Also, noradrenaline levels rise in the blood during fasting. This stress hormone increases focus and alertness but it also releases fatty acids from fat cells which leads to increased fat burning.

Short-term fasts including The Guerrilla Diet recommended intermittent fast, have shown to burn fat much faster because they boost metabolism up to 14%. [2-4] However, more extended fasting periods have an opposite effect — they actually suppress metabolism. [5-6]

Reducing the Intake of Food

One of the main effects of intermittent fasting is undoubtedly that it lowers your intake of food. Every periodic fasting method involves a break from meals, so you will ingest a lot less food than usual. [7]

An older study [8] has shown that intermittent fasting reduces body weight by 3-8% during a period of up to 24 weeks.

How to Use Intermittent Fasting to Lose Weight

As you can see, intermittent fasting does have several significant effects on weight loss. However, you need to implement the technique properly for it to have an effect.

First of all, Intermittent fasting is an approach that should be combined with a change of diet in order to provide the ideal health benefits that our bodies are primitively used to, for health and natural weight loss.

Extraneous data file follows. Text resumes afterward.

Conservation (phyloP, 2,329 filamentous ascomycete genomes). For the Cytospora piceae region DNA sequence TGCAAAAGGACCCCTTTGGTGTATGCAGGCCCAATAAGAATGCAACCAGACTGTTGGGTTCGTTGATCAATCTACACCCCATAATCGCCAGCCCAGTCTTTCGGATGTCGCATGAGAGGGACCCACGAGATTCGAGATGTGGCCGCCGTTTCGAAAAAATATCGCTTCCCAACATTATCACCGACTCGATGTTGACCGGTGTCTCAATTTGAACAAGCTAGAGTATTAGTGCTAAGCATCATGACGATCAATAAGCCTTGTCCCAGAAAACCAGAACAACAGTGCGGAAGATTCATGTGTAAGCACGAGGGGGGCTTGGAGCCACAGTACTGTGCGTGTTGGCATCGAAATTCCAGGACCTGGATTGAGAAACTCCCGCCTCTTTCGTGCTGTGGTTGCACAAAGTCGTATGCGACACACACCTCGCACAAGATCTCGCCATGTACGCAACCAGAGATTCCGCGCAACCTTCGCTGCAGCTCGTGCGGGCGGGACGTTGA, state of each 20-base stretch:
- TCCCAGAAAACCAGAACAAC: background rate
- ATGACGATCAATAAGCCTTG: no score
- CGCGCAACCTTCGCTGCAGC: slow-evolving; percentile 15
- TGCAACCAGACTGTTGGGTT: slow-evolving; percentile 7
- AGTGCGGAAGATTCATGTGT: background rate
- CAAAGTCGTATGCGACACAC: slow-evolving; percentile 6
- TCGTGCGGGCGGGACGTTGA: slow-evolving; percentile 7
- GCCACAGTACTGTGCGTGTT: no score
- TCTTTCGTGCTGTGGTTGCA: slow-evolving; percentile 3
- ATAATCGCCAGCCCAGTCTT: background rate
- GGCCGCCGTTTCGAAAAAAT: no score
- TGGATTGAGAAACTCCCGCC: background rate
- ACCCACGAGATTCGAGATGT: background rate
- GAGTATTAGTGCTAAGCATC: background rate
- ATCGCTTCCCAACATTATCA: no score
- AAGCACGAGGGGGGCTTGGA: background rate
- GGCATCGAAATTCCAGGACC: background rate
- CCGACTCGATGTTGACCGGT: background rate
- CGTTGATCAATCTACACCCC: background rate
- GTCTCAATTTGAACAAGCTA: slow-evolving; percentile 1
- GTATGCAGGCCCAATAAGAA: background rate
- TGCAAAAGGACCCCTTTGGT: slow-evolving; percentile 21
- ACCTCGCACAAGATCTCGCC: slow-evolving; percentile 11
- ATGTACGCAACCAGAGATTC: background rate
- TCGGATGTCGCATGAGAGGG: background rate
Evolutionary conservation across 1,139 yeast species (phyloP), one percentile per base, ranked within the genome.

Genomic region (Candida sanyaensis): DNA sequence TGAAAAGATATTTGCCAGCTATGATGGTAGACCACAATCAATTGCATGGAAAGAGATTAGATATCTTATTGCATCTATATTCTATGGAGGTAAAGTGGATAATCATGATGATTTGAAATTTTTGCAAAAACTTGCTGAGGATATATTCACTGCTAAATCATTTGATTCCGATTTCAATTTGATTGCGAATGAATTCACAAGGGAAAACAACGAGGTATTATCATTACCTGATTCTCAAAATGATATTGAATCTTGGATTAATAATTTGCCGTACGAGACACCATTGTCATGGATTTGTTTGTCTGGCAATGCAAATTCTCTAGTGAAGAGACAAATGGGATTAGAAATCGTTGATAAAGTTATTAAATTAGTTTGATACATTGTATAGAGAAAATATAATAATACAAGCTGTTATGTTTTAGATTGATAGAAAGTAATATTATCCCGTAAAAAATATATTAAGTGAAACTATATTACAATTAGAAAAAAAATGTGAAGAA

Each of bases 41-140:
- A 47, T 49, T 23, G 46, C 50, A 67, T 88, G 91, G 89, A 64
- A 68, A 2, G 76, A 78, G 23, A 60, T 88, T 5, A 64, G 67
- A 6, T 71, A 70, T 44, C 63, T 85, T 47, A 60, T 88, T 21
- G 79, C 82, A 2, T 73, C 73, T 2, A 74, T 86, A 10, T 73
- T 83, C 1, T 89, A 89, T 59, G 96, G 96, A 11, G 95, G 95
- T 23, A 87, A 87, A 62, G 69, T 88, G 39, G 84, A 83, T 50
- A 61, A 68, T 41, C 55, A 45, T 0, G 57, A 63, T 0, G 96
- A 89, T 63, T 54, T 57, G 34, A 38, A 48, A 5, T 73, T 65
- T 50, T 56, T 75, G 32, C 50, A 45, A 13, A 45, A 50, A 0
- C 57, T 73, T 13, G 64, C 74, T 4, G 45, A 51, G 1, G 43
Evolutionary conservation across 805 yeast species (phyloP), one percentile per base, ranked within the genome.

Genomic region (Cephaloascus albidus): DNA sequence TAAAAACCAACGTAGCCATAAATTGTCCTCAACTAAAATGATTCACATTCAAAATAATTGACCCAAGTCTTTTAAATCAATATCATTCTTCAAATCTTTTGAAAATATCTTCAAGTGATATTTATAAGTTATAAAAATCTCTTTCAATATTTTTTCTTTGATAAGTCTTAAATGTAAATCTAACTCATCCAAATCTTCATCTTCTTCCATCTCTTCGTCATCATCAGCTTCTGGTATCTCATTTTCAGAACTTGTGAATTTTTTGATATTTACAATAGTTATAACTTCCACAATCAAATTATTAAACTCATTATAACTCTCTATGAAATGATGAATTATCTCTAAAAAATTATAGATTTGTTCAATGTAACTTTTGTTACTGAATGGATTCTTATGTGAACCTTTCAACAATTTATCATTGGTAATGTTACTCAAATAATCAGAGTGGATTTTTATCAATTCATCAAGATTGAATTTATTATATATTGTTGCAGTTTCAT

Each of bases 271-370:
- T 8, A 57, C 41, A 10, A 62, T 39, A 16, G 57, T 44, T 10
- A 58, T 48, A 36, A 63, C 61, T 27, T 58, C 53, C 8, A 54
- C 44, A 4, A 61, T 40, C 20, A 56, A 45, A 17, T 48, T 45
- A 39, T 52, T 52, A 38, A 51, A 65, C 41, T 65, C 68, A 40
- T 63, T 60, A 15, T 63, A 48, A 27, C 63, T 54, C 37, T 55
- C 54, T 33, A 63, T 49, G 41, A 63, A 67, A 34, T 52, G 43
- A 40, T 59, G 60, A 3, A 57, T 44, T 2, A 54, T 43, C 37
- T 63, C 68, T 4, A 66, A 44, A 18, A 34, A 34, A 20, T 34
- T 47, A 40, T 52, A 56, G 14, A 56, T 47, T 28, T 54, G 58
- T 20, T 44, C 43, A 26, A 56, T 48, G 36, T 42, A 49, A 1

Secondly, intermittent fasting does not include drinking water which is allowed throughout the fasting period. However, it is not necessary to drink water during the fasting period unless thirst is felt.

To conclude:

Intermittent fasting is a healthy approach that not only clears the body but also allows to clear the mind, since the period of not eating slows down the body’s digestive processes and helps relax the constant chattering of the mind. 

Have patience with yourself and with your body. Intermittent fasting takes some time getting used to, but if you maintain this regimen and you are consistent, you will not only see the health benefits within a few weeks, you will also notice significant weight loss.

References: